We’re in Ghana because Jessy’s job is to serve as a security advisor for Peace Corps’ coastal West African countries (namely, Cameroon, Benin, Togo, Ghana, and Sierra Leone for now). So why did she end up traveling to Kenya? Well, part of her training for this new job was to go to Kenya with a team for an assessment. Back to the the left side of the road, back to high altitudes, and back to cooler weather…here are some sights from the first week in Nairobi.
(left top to bottom, right top to bottom) Sunrise in Nairobi from the hotel, the first meeting with the Peace Corps assessment team, an end-of-day meeting with the assessment, a group picture from the Returned Peace Corps Volunteer dinner, the Memorial Garden at the site of the April 7, 1998 bombing of the US Embassy, and the memorial wall at this site:
After the first week of meetings, the team drove west towards Kisumu and stopped in Bomet along the way…passing through the Rift Valley and then into the hills of tea fields. Bomet was an overnight stop in order to assess whether there is viable Peace Corps work near this town. The team met host country nationals who worked with former volunteers at health clinics, libraries, and then there was the obligatory stop at the police station.
Here are some sights from the side of the road on the drive and the hotel and police station in Bomet:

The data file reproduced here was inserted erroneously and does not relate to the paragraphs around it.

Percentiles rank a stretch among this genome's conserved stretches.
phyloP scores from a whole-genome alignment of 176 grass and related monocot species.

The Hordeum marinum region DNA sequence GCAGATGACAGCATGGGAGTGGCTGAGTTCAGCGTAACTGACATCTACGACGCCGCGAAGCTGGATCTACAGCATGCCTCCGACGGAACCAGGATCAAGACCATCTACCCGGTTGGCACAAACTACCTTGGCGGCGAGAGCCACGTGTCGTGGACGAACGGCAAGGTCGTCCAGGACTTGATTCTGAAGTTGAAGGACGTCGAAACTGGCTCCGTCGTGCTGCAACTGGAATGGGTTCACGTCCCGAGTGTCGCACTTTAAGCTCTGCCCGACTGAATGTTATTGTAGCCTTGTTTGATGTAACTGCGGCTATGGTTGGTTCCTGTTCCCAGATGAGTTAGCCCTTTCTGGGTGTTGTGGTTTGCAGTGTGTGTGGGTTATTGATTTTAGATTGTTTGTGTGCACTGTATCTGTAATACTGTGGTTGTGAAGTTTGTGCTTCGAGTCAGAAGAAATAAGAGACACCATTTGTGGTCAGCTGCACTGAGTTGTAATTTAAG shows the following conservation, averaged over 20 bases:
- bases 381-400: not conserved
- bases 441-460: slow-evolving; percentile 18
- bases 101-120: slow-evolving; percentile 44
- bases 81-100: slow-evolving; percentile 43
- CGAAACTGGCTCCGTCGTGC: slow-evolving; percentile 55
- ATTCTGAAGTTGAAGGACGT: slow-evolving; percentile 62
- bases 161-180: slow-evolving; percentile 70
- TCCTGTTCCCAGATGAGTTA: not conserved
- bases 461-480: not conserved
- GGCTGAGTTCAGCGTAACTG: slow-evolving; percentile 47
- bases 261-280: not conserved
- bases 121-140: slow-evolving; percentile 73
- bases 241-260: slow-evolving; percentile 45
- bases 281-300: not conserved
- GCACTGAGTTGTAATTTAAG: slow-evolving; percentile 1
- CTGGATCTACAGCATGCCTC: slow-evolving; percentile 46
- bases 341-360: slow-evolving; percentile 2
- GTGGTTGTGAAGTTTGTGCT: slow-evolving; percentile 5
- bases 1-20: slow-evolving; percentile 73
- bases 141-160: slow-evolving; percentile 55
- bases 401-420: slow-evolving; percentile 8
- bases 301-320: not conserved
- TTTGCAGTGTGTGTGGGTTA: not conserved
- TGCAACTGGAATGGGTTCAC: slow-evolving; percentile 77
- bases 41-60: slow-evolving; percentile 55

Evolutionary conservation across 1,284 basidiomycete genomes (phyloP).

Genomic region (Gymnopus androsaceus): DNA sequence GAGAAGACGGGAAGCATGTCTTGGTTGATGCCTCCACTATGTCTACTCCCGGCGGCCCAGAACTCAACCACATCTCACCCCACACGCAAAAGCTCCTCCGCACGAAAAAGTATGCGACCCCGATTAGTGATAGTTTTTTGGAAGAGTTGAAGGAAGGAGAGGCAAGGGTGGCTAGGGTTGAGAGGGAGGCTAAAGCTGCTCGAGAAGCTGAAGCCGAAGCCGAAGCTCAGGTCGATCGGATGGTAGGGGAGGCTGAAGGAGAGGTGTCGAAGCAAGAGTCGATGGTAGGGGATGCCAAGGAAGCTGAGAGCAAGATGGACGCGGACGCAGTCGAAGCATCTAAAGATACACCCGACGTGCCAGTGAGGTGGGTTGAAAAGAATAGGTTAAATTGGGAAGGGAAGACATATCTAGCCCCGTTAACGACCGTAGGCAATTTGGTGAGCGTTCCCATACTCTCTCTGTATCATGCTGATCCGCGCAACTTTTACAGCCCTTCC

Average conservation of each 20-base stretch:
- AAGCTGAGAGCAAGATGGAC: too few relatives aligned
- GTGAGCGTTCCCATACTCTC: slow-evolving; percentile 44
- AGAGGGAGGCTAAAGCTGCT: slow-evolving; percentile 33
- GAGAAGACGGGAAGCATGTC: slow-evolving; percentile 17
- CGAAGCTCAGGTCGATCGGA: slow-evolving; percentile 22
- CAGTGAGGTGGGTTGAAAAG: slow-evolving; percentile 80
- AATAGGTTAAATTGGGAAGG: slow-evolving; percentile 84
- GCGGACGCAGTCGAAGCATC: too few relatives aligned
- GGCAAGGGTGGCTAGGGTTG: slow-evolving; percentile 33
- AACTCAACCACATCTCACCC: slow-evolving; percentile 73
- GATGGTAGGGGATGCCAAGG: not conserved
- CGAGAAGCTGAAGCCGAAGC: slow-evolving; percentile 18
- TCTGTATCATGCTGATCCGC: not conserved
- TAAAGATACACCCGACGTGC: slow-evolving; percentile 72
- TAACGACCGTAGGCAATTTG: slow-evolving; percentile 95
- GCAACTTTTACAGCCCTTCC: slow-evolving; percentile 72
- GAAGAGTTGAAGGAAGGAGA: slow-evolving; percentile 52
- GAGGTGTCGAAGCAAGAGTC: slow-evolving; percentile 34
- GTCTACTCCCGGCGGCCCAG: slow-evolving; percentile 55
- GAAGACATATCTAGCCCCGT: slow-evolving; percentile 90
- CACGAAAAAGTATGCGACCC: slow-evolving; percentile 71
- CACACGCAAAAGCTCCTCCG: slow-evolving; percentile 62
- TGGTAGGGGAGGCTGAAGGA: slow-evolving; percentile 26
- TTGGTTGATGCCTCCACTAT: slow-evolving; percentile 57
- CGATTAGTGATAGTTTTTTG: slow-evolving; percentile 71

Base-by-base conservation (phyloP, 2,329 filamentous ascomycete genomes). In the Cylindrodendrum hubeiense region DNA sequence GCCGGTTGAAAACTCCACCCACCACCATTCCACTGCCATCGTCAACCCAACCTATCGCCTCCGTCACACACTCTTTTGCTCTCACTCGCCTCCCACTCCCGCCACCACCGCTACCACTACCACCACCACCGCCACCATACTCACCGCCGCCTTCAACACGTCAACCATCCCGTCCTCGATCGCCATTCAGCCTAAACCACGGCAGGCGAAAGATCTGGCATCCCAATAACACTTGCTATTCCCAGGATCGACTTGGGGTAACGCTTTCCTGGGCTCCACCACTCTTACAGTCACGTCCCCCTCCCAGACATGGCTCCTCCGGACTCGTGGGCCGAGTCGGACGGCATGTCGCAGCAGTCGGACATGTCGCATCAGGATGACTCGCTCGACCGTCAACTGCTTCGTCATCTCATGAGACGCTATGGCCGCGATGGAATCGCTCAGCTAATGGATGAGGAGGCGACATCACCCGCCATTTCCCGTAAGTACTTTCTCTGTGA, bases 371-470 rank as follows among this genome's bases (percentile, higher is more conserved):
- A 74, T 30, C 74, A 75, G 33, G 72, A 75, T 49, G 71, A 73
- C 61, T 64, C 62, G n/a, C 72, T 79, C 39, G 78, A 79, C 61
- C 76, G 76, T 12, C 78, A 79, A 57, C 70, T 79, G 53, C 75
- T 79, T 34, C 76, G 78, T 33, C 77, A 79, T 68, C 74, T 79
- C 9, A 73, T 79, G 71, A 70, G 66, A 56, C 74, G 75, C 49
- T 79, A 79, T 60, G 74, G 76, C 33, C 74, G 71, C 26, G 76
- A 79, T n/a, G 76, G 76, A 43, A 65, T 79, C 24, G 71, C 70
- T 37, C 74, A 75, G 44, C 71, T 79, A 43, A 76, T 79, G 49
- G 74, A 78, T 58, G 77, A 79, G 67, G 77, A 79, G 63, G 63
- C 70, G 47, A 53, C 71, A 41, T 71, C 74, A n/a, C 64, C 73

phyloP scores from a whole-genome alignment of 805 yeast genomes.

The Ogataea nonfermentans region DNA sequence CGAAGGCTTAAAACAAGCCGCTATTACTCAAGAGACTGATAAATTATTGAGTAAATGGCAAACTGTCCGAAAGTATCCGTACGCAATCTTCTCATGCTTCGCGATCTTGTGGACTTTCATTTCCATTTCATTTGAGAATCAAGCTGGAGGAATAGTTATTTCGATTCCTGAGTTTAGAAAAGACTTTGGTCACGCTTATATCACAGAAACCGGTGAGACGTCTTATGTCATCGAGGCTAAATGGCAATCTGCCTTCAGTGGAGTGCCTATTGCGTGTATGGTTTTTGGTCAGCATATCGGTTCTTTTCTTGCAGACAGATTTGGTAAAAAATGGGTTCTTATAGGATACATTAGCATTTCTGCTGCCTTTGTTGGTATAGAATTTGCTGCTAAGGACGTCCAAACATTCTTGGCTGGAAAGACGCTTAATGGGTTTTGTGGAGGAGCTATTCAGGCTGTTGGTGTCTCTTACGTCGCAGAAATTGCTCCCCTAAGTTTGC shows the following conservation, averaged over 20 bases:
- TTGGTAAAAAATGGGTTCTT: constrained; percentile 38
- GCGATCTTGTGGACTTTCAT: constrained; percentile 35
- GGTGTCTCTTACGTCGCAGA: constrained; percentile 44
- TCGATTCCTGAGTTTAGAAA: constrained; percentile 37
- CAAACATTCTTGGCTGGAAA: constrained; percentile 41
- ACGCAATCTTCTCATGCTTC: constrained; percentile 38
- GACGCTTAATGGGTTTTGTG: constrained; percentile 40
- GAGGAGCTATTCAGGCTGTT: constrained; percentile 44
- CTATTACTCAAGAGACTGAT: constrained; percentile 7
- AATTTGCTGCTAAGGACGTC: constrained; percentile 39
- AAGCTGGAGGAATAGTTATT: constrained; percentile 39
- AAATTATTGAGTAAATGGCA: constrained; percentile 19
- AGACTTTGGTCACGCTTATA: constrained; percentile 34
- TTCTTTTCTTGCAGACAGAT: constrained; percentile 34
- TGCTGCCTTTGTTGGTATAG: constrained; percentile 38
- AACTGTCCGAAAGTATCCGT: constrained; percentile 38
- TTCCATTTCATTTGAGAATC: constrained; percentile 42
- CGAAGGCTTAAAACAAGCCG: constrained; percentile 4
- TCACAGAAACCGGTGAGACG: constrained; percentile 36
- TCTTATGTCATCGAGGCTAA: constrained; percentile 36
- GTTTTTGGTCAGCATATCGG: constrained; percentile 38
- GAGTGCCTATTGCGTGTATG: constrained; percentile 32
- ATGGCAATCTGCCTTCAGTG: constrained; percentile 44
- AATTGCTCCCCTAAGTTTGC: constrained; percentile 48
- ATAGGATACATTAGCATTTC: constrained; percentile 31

And then for the favorite pics…kids! Oh and some places where Peace Corps Volunteers used to work and could continue once the Kenya program is re-opened. BTW…the selfies of the kiddos is what happens when you give a phone to kids! OH…and the kid in the snow suit and boots? Yeah, that happened.
After Bomet, the team passed through the Kenyan Medical Research Institute/Walter Reed Project Clinical Research Center (a US government facility) and then ended the road trip in Kisumu. The Center for Disease Control and Walter Reed have offices in Kisumu and this is the location where the Peace Corps team assessed whether the future Peace Corps office could open (TBD once reviewed and approved on the Hill).
Below, from left top to bottom/right top to bottom, a painting in the Walter Reed facility in Kericho, the assessment group with the governor of Kisumu (Prof. Anyang Nyong’o…otherwise known as Lupita Nyong’o’s DAD!!!!! OMG!!!!), a school for the hearing impaired (created through funds raised by a Peace Corps Volunteer of past!), the security team with the commander of the Kenyan Police Services of Kisumu (he has a PhD in PEACE STUDIES….how appropriate is that!?!), and the assessment crew at a potential training center.
Then finally, between LOOOOONNNNGGGGG days of driving and meeting with people, the team had a chance for good [work] lunches, relaxing [not work] dinners and beautiful sights.
Left to right: first night in Kisumu grilled meats, a fish selection at Lake Victoria, the lake where the hyacinth has moved in to make is look like a field, picking out a fish at Lake Victoria, roadside lunch outside a hospital (after the docs assessed the facilities), sunset at Lake Victoria, group dinner on the lake, last group dinner…documenting the very first taste of sushi by the guys closest to the camera!
The assessment went well, lots of people were met and contributed to the report, now we just wait to see if it’ll be approved for re-opening!